In a spooky horror thriller, “Huesira” saw a predecessor spirit La Huesra with the optimistic mother Valeria, which may make her doubt whether motherhood is for her. Produced by Paulina Villavichencio, founder of Dispritiva Film.
“The Young Words,” (Segundo Aregui, Argentina)
Set in a rural spiritual retreat, teenagers are becoming instinctive for the first time when the Nahuel Guide Valentine goes even further than expected with the debut feature produced by the Bud Navega movie.
“Kaye,” (Juan Sacres, Chile)
The Chilean movie recently starred in Guadalajara such as the infractor film-produced “Pero Bomba”, and the film’s producer-producer Combo returned with the music-fuel “Kaye” trapped in the trap of losing a 12-year-old girl who is a misguided bullet his best friend.
“The machine that destroys the memory of the future,” (Lucas Tarturo, Argentina)
Con artist Augustine took part in alternative group therapy sessions for illnesses she did not get, using safe places to steal information from other participants. Aleph produces movies, looking for international partners.
“Maria Montia,” (Barbara Ochoa Casteda, Mexico)
Maria is 40 years old and doesn’t want kids, so her partner leaves. When her sister returns after 20 years away, she will have to heal old wounds to protect another relationship. Aichel Coutio also produces for the Atlantida scene.
“Neon,” (Angel Molina, Paraguay, Nicaragua)
The story of Molina, a teacher with a passion for encouraging human rights issues and a dragon singer who falls in love, is inspiring, but the HIV diagnosis threatens the relationship as a threat.
“The Wind of Children”, (Catherina Harder Sacrae, Chile)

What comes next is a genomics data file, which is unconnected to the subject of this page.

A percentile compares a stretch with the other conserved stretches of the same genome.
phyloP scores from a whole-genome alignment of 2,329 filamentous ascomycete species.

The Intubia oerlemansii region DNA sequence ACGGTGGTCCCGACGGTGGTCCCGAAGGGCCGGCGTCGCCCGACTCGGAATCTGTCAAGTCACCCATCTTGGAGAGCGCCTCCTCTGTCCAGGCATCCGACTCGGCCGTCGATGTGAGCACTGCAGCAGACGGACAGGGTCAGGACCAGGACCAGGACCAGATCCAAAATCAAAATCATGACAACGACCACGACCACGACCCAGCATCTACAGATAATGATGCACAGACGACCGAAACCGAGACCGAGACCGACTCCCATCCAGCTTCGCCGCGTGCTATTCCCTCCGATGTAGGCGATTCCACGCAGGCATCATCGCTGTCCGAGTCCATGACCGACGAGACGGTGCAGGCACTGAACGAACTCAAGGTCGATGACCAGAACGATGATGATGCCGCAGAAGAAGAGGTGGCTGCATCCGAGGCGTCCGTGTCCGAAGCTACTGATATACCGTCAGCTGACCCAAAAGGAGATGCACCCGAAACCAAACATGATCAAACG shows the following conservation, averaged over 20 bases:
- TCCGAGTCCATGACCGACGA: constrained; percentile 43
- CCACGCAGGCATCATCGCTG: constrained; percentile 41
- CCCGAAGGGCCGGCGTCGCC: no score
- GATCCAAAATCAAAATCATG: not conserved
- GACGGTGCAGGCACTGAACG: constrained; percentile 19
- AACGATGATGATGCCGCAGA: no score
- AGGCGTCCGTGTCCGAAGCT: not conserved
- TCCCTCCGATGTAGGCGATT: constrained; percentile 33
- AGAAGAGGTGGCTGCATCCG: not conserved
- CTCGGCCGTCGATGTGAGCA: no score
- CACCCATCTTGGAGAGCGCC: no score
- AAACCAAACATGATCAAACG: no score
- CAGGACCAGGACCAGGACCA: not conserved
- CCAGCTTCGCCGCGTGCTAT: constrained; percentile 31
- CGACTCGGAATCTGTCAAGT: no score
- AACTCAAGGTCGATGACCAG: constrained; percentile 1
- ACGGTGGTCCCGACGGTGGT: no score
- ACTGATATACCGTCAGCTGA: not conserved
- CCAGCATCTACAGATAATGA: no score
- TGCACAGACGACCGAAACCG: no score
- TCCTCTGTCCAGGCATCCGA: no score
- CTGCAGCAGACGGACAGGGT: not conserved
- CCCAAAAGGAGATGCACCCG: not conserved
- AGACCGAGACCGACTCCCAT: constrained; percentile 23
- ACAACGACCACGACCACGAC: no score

The award-winning Shingle Malrato films tell the story of three young siblings who, unable to escape their orphanage, embarked on an epic expedition across the region from the desert to the sea.
“Amazon Evening,” (Alvaro Sermiento, Peru, Colombia)
From Guadalajara’s 2020 guest country Peru, this indigenous documentary follows a group of aboriginal Huitotos as they investigate the history of colonial colonialism on the Peruvian Amazon. Sermiento’s brother Diego co-produced with Anaka in Colombia.
“Ozogoche,” (Joe Holberg, Ecuador, Brazil)
This documentary uses the unusual migration cycle of the Upland sandpiper birds as a metaphor for human migration, often showing travelers without any plans to return. Ecuador produces botan films.
“Queen B,” (Dennis Arancibia, Bolivia, Spain)
Featuring physical images again for illustrator and “Las Malcolgidas” actor Denise Arancibia. This is the story of Juliet; Whose only desire is to be fat until he dies. Regular Arancibia associate Victoria Guerrero returns to produce.
“Sujo,” (Astrid Randero, Mexico, Spain)
Corpulanta of Napilim Productioniones in Mexico and Spain has created the story of a gunman’s son, and the situation of the impossible path of the cartel orphan towards the future can usually be advisable. “Feature Identification” is the second feature as the director-producer-producer, winner of the Sundance Audience Award 2020 and Special Jury Award among multiple festival actors, modern for best screenplay.
“River Whisper,” (Paloma Valencia, Colombia)
Henry Rinkon and Anna Maria Mayo of Colombian Hero Films have made this debut feature from 16-year-old Lee Strasbourg grade Peloma Valencia, who denies the legend of his people and looks at the chaotic reality.
“Only one spring,” (Joaquin Pedrati, Argentina, Paraguay)
A 1947-set period piece piece piece piece piece piece piece piece piece piece piece piece piece piece piece piece piece piece piece piece piece piece piece piece piece piece piece piece piece piece piece piece piece piece piece piece piece piece piece piece piece piece piece piece piece piece piece piece piece piece piece piece piece piece piece piece Who falls in love with a civil war prisoner. During the war, she found herself pregnant and alone, forced to flee the country. Paraguay’s Sabati Films has joined Argentine producers Prodacota de la Tierra and Cyan Productions.
“The sound behind the bar,” (Evan Mello, Brazil)
Evan Mello, executive producer of the former S সাo Paulo Film Festival Cup Films, has created this human rights documentary with an ethnic consciousness. “The Word Behind the Bird” examines the long-term consequences of imprisonment and how it identifies a person for life.